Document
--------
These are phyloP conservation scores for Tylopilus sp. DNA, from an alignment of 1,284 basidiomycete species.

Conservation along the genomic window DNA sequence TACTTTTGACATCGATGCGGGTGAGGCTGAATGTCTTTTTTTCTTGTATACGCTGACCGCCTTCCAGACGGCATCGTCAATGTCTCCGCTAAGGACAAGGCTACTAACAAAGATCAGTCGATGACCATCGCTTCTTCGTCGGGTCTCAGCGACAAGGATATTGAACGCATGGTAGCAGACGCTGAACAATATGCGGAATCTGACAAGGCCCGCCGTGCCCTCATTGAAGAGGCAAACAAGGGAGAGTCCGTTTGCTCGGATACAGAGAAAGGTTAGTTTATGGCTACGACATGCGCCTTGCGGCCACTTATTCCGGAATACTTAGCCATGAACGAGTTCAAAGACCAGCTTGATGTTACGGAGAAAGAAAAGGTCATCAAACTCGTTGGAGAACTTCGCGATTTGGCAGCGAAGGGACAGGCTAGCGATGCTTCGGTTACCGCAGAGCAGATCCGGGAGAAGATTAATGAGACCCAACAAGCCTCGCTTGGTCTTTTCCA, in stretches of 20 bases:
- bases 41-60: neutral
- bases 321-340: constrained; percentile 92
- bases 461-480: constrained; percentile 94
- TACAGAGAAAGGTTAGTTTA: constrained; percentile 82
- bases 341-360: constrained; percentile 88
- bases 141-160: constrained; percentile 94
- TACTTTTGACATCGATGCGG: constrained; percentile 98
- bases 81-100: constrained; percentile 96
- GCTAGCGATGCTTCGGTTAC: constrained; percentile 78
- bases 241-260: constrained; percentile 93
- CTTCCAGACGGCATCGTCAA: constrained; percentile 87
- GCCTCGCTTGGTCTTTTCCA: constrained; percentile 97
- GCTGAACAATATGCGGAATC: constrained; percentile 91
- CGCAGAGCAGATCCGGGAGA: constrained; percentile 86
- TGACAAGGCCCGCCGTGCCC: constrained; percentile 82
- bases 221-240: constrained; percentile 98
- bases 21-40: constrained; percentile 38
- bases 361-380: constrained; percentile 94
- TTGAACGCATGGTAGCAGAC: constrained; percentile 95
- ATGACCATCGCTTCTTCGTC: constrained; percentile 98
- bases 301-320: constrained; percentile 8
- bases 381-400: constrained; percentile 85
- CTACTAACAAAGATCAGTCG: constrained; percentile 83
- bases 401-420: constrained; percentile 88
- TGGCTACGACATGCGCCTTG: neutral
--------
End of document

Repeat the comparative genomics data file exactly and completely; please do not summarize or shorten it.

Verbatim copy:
These are phyloP conservation scores for Tylopilus sp. DNA, from an alignment of 1,284 basidiomycete species.

Conservation along the genomic window DNA sequence TACTTTTGACATCGATGCGGGTGAGGCTGAATGTCTTTTTTTCTTGTATACGCTGACCGCCTTCCAGACGGCATCGTCAATGTCTCCGCTAAGGACAAGGCTACTAACAAAGATCAGTCGATGACCATCGCTTCTTCGTCGGGTCTCAGCGACAAGGATATTGAACGCATGGTAGCAGACGCTGAACAATATGCGGAATCTGACAAGGCCCGCCGTGCCCTCATTGAAGAGGCAAACAAGGGAGAGTCCGTTTGCTCGGATACAGAGAAAGGTTAGTTTATGGCTACGACATGCGCCTTGCGGCCACTTATTCCGGAATACTTAGCCATGAACGAGTTCAAAGACCAGCTTGATGTTACGGAGAAAGAAAAGGTCATCAAACTCGTTGGAGAACTTCGCGATTTGGCAGCGAAGGGACAGGCTAGCGATGCTTCGGTTACCGCAGAGCAGATCCGGGAGAAGATTAATGAGACCCAACAAGCCTCGCTTGGTCTTTTCCA, in stretches of 20 bases:
- bases 41-60: neutral
- bases 321-340: constrained; percentile 92
- bases 461-480: constrained; percentile 94
- TACAGAGAAAGGTTAGTTTA: constrained; percentile 82
- bases 341-360: constrained; percentile 88
- bases 141-160: constrained; percentile 94
- TACTTTTGACATCGATGCGG: constrained; percentile 98
- bases 81-100: constrained; percentile 96
- GCTAGCGATGCTTCGGTTAC: constrained; percentile 78
- bases 241-260: constrained; percentile 93
- CTTCCAGACGGCATCGTCAA: constrained; percentile 87
- GCCTCGCTTGGTCTTTTCCA: constrained; percentile 97
- GCTGAACAATATGCGGAATC: constrained; percentile 91
- CGCAGAGCAGATCCGGGAGA: constrained; percentile 86
- TGACAAGGCCCGCCGTGCCC: constrained; percentile 82
- bases 221-240: constrained; percentile 98
- bases 21-40: constrained; percentile 38
- bases 361-380: constrained; percentile 94
- TTGAACGCATGGTAGCAGAC: constrained; percentile 95
- ATGACCATCGCTTCTTCGTC: constrained; percentile 98
- bases 301-320: constrained; percentile 8
- bases 381-400: constrained; percentile 85
- CTACTAACAAAGATCAGTCG: constrained; percentile 83
- bases 401-420: constrained; percentile 88
- TGGCTACGACATGCGCCTTG: neutral